Sunday, September 13, 2015

Straight Outta Compton: A Refreshing Music Biopic

Maybe it's because they take place in the same-ish era, but that old tale of rags-to-riches is something that we've all seen from What's Love Got to Do With It to The Jacksons: An American Dream to Ray to Walk the Line. Not to say that these aren't great movies, but these unbelievable tales end up sounding increasingly redundant.

That in mind, it's no wonder that Straight Outta Compton is such an incredible breath of fresh air.

The movie follows the origins and breakup of NWA and its members (Eazy-E, Ice Cube, Dr. Dre, MC Ren, and DJ Yella) from their roots in gang-riddled Compton to their rise to fame. And it's insane.


The cool thing about Straight Outta Compton is its timeliness (not like our nation hasn't had race problems since forever, but especially with things like Ferguson coming to a head recently) and its refreshing time period. As someone who was born on the East Coast in '89, it's not like I knew a lot about NWA or that I heard a ton about the race riots in L.A. during the time that the movie takes place. But seeing the gang violence and the police reaction to it in the film creates a framework within which you can better understand the rap of NWA. The movie makes an excellent case for the art of these guys that commonly got written off as violent, and as encouraging violence. Ice Cube says at one point that their art describes what they've been through, and that their windows look out onto a different world than the typical American.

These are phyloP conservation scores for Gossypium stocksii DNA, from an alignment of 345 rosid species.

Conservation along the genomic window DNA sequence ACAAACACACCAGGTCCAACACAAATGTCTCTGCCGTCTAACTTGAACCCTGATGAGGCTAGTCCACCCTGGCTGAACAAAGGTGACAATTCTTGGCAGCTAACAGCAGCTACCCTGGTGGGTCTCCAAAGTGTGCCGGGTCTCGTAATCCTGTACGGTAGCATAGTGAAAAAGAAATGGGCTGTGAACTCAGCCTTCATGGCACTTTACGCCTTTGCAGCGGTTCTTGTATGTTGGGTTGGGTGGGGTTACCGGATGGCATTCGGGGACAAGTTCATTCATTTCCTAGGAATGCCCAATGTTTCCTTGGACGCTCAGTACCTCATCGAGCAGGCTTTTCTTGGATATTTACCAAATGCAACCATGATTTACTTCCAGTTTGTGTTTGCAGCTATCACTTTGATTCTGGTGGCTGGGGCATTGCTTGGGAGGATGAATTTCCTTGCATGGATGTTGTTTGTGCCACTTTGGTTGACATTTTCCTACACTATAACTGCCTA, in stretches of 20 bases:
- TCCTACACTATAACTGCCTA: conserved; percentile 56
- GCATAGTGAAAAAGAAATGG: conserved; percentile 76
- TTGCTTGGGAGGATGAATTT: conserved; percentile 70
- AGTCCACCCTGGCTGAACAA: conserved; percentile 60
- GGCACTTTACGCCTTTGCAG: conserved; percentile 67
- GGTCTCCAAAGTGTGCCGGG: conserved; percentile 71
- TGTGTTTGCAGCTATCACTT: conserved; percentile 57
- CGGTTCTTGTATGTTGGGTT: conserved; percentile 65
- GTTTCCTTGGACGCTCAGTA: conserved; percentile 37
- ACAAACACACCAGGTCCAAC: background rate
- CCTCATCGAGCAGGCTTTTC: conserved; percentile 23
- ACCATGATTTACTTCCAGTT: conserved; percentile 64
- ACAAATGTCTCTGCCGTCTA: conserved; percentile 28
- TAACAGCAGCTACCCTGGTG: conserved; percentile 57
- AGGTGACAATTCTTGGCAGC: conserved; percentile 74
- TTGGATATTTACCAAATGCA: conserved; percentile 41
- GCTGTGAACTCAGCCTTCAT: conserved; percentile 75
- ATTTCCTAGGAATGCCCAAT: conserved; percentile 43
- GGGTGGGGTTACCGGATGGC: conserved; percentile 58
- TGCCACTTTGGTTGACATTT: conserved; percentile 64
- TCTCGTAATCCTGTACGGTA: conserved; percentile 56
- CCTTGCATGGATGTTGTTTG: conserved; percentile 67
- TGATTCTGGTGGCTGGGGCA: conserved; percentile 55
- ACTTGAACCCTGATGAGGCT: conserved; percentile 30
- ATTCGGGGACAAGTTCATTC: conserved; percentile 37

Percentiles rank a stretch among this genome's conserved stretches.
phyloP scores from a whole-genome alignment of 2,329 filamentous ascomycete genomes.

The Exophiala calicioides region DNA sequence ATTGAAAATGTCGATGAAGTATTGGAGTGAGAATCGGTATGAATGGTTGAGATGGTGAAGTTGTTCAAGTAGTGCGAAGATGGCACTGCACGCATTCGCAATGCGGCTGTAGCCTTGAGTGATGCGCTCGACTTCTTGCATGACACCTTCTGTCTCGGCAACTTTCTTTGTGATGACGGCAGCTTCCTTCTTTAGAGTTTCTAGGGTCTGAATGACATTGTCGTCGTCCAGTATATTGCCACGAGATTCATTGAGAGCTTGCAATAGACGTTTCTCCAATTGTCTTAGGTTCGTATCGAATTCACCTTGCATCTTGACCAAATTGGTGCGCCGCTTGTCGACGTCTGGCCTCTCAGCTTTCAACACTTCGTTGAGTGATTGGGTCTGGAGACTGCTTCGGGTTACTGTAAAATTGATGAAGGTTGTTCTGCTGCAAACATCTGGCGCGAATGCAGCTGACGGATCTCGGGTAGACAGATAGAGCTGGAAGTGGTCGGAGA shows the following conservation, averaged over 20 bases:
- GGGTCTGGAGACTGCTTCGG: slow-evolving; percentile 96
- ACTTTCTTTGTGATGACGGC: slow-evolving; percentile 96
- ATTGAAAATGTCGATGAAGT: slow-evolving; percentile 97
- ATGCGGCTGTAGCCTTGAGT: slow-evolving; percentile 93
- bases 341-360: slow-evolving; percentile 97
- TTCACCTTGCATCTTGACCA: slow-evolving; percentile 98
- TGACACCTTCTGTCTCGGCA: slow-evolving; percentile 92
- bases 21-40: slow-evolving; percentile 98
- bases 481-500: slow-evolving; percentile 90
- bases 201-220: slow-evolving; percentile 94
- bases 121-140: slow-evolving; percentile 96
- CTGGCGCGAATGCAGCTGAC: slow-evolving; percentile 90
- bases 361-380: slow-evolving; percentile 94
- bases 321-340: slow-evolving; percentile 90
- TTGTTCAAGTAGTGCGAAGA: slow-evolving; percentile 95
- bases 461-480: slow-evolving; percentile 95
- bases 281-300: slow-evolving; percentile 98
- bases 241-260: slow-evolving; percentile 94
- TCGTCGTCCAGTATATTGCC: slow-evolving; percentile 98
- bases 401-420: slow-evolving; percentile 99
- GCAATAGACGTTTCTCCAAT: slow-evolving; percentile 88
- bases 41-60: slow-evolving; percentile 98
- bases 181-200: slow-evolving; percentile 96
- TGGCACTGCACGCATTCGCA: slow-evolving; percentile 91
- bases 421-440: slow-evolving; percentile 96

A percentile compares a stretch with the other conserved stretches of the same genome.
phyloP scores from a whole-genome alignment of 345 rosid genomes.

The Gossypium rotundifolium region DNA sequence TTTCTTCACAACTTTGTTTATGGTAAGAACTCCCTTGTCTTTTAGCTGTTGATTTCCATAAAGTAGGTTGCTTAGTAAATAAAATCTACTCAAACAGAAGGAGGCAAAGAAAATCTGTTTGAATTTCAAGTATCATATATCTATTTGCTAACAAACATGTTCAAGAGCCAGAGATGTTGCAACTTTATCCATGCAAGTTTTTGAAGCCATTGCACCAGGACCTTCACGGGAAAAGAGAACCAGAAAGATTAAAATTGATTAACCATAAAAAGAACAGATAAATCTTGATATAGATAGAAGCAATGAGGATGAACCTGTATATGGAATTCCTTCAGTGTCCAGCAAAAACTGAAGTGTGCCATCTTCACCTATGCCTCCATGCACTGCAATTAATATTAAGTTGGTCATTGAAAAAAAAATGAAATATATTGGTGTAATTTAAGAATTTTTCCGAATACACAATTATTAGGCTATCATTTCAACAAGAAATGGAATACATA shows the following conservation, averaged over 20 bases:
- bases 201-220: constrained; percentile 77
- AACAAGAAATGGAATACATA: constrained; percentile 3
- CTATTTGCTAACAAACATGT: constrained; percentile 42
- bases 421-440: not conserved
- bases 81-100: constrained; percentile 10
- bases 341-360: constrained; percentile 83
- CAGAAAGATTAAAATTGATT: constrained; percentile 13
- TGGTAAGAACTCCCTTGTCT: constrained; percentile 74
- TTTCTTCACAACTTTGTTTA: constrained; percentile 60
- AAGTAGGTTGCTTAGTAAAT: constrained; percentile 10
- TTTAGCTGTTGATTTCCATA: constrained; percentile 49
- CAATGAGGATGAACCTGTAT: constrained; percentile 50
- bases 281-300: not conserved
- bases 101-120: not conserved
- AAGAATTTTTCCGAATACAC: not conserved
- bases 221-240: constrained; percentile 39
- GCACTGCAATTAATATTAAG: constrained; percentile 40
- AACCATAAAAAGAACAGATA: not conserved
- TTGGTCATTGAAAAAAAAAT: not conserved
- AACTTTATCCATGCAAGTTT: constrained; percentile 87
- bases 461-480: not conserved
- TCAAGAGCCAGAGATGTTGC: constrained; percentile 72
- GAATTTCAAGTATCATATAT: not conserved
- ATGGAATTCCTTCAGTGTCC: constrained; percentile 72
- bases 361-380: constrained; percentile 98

It's hard to divulge a ton of details about the plot, because their story takes a lot of turns, but the comprehensive picture that it gives you of the group and of each of the artists makes it a biopic worth watching.


Full disclosure: this movie will also make you hate cops. The amount of times that they get arrested for doing nothing makes their resultant song "Fuck the Police" make a lot more sense than it might objectively. And their raps in general are fucking incredible.

8 outa 10. All in all, it was an amazing biopic. Highly recommend.


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